As Generation Z (Gen Zers) enter the workforce, companies question how hireable these young workers are – due to their age. Additionally, age discrimination against older employees has long persisted in the workplace, and currently, more retirees and senior candidates are looking for jobs in response to the high costs of living and the labor shortage.

In March, surveyed 1,000 hiring managers to understand the prevalence of ageism in the workplace in 2024.

Key findings:

  • 42% of hiring managers consider age when reviewing resumes
  • 4 in 10 have age bias against Gen Z candidates
  • One-third admit to age bias against senior candidates
  • 1 in 3 say an elderly appearance deters them from considering an applicant, while 1 in 5 say the same about a youthful appearance
  • Nearly half believe that LinkedIn contributes to ageism

4 in 10 Consider Age When Reviewing Resumes

When reviewing an applicant’s resume, 42% of hiring managers say they consider an applicant’s age. In our previous research, 38% of hiring managers admitted outright to reviewing resumes with age bias.

During this process, hiring managers say they use a variety of methods to determine a candidate’s age range. Of those who consider age, 82% say they look at a candidate’s years of experience. Additionally, 79% learn job seekers’ ages from their graduation year and 46% from their photo.

“By scrutinizing education and work history timelines, employers may inadvertently introduce bias based on age, rather than focusing on the candidate’s qualifications and suitability for the role,” says Resume Builder’s Chief Career Advisor Stacie Haller.

”Ageism remains a prevalent issue in the workforce, affecting individuals both early and later in their careers. Regrettably, many hiring managers continue to rely on age as a determining factor in their recruitment decisions. This practice presents a significant disadvantage, as one’s age should never dictate their potential for success in a role, provided they possess the requisite skills and experience.”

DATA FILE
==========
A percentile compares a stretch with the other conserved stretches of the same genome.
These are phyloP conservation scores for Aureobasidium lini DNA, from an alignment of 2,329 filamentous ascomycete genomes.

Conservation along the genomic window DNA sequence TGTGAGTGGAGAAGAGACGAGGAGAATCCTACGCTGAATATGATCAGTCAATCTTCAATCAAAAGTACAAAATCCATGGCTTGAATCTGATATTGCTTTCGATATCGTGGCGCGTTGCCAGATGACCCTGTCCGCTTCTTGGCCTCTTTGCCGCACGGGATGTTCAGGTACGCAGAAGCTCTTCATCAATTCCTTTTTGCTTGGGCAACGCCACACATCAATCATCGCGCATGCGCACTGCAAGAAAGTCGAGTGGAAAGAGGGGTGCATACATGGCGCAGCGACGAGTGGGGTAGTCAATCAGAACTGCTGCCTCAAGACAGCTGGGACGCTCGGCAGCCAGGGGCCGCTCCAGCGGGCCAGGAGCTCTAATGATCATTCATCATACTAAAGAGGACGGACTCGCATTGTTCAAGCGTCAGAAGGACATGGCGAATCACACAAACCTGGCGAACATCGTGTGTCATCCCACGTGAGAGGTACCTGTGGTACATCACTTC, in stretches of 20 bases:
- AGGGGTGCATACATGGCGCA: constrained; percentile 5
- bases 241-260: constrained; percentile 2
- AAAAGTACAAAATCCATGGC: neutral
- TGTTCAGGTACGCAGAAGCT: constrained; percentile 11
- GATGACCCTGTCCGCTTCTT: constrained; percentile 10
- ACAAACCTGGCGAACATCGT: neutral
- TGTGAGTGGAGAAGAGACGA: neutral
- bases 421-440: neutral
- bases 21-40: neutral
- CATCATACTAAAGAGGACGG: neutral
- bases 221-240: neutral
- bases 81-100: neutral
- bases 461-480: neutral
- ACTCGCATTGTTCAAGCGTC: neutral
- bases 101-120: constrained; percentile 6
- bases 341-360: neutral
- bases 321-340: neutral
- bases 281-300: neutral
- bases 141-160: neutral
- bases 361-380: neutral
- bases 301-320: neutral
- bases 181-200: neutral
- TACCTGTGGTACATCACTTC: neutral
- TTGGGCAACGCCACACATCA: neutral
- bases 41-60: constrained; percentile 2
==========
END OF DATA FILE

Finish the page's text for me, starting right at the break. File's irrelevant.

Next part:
41% say some job seekers shouldn’t indicate their graduation year on their resume

A number of hiring managers say candidates sometimes shouldn’t (28%) or never should (13%) put their graduation year on their resume. Conversely, 60% say job seekers should always provide this date.

Hiring managers suggest candidates with the following graduation years do not list the year on their resume:

Graduated from 0-2 years ago (20%)
Graduated from 3-5 years ago (19%)
Graduated 6-10 years ago (23%)
Graduated 11-15 years ago (21%)
Graduated 15-25 years ago (24%)
Graduated 26 or more years ago (25%)

“Graduation years often serve as a gateway for age-related discrimination rather than a genuine indicator of qualifications. As we strive for inclusivity and fairness in recruitment practices, it may be time to reassess the relevance of including graduation dates in the hiring process altogether,” says Haller.

1 in 2 believe LinkedIn contributes to age bias

Of hiring managers, 46% believe that LinkedIn contributes to age bias in the hiring process. In comparison, 35% believe Indeed contributes to age bias, and 30% say that of Glassdoor.

“LinkedIn, along with other platforms, routinely prompt users to input dates when entering their education and work experience. This practice mirrors the inclusion of dates on resumes, which can inadvertently reveal a candidate’s age,” explains Haller. “Consequently, hiring managers often turn to platforms like LinkedIn or even Facebook to glean insights into a candidate’s age when such information isn’t readily available on their resume.”

“Platforms like LinkedIn, Glassdoor and Indeed could play a role in fostering greater awareness and mitigating age-related discrimination by revisiting the necessity of including dates in their user profiles. This shift would contribute to a fairer and more equitable hiring landscape, where candidates are evaluated based on their skills, experience, and potential rather than their age.”

4 in 10 Have Concerns About Hiring Gen Z Candidates

Overall, 36% of hiring managers admit to age bias against Gen Zers (ages 18 to 27).

Of this group, 77% express concerns about Gen Z’s lack of experience, 58% about their unprofessional attitude, and 63% about their tendency to job hop. Additionally, 50% have doubts about Gen Z’s reliability, and 46% question their work ethic.

In 2022, hiring managers also raised concerns about younger employees. For candidates under the age of 25, 40% worried about job hopping, 39% about their lack of experience, and 33% their reliability.